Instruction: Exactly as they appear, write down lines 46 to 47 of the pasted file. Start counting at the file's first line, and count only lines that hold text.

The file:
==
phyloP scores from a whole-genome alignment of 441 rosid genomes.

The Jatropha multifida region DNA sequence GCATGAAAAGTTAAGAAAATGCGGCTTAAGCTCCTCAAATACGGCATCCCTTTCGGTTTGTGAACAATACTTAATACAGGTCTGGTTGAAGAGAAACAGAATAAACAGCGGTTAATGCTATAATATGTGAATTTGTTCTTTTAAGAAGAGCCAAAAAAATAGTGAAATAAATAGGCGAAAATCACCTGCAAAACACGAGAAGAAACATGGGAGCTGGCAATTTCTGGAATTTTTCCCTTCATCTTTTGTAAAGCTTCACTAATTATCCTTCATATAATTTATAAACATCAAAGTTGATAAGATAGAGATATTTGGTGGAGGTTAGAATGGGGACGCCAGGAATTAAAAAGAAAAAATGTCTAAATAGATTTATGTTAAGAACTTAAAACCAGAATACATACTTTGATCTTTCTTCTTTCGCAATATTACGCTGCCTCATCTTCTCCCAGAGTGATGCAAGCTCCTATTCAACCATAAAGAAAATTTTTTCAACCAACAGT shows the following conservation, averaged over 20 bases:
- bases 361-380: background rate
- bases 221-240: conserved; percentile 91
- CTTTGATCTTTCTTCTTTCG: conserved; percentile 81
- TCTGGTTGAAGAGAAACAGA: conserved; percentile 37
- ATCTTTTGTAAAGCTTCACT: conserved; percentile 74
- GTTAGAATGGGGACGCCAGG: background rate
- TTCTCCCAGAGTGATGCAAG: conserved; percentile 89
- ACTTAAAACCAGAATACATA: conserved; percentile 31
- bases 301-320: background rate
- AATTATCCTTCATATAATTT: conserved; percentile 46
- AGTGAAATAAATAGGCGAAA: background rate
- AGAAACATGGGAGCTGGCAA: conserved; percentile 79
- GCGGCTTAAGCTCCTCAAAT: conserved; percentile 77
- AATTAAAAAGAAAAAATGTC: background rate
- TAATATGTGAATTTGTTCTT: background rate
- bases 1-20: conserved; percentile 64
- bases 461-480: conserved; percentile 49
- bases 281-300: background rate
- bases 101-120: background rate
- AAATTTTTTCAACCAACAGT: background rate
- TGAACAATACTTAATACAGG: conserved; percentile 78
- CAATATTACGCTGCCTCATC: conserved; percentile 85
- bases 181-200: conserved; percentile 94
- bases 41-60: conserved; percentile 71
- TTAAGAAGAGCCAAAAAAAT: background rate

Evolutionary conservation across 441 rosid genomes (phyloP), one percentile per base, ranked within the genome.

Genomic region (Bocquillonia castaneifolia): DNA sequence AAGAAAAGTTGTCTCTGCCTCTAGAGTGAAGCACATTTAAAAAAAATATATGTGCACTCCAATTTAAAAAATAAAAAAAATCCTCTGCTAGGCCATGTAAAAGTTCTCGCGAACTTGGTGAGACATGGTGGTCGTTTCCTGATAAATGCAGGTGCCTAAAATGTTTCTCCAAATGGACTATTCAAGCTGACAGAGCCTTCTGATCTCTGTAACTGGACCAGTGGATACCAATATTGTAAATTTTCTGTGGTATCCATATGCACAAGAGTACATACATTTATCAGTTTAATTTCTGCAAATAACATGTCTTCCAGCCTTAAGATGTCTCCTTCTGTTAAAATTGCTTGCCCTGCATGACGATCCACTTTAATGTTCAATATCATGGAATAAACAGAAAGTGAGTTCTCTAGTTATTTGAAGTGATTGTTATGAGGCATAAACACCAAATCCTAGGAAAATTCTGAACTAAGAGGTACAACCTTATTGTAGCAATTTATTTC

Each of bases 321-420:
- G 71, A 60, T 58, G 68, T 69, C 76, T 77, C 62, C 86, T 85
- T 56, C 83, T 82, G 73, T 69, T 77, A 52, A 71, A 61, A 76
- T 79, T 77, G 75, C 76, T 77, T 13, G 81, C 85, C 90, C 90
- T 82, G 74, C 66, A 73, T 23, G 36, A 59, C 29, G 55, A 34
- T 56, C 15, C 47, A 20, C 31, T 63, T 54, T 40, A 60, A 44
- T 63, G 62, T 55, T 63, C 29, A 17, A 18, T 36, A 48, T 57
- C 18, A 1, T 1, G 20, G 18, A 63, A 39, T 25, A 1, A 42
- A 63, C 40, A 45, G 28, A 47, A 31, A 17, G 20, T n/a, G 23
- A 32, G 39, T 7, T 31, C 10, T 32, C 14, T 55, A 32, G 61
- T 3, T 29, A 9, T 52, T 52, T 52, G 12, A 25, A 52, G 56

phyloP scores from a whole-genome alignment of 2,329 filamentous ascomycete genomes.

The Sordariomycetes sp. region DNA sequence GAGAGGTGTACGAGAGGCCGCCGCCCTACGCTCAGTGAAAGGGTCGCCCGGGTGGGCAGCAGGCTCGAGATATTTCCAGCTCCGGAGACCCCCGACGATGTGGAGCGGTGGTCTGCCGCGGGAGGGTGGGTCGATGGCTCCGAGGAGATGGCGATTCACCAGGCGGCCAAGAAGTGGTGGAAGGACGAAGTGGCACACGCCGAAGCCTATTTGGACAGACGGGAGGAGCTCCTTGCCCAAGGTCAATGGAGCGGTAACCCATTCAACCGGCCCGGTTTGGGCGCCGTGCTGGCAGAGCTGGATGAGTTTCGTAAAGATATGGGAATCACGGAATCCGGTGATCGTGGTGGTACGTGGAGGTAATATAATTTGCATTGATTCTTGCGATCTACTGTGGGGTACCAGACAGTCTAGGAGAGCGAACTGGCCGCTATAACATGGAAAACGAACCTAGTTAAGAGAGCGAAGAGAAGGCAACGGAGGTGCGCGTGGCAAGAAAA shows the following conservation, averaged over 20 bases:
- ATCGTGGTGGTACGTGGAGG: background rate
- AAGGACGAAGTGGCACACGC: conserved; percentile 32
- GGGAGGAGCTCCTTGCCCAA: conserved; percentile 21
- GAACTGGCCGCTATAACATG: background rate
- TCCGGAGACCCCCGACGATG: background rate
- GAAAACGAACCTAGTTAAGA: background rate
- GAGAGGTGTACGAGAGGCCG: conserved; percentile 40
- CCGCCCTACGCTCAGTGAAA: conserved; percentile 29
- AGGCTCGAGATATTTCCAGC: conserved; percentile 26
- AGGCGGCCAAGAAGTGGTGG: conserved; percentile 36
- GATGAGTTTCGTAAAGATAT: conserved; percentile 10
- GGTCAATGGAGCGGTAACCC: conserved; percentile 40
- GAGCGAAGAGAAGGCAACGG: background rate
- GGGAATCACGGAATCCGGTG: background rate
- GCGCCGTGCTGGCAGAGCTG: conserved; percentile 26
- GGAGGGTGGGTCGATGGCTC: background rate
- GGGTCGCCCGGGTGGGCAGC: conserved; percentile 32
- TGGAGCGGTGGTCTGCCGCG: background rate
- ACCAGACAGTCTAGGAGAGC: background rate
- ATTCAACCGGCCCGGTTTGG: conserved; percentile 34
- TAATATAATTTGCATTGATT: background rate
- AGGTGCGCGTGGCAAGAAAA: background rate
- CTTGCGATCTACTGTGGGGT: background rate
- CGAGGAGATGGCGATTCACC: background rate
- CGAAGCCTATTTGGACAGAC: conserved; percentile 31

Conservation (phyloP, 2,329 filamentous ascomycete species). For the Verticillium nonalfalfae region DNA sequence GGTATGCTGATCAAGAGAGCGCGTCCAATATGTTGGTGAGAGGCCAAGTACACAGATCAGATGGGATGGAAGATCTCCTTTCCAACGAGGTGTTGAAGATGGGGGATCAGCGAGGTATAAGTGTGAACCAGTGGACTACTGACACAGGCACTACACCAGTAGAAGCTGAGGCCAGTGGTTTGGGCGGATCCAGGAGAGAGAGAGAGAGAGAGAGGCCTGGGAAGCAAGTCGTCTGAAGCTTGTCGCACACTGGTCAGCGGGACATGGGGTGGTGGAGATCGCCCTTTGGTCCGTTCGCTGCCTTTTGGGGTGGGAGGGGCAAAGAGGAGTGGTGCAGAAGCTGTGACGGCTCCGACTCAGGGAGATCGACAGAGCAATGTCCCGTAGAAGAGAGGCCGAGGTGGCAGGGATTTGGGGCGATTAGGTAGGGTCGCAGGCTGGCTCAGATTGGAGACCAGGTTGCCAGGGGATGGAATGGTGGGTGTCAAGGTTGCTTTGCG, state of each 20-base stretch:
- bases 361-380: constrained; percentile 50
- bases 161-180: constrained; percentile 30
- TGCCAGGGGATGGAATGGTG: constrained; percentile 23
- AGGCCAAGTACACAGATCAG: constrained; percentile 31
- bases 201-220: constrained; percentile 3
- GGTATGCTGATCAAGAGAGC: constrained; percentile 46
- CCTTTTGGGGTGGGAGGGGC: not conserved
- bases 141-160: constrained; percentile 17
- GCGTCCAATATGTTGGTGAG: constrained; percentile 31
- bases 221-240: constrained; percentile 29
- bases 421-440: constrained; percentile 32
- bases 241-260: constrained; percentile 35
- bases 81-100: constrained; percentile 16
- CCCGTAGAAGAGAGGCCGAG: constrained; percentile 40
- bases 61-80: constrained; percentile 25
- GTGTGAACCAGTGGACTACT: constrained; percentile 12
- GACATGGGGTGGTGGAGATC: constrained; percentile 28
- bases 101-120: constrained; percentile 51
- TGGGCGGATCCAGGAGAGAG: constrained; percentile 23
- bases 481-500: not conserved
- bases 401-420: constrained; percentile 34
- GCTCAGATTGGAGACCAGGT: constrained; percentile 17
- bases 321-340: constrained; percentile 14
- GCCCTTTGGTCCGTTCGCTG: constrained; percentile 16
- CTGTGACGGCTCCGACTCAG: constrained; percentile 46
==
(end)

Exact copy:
- GAACTGGCCGCTATAACATG: background rate
- TCCGGAGACCCCCGACGATG: background rate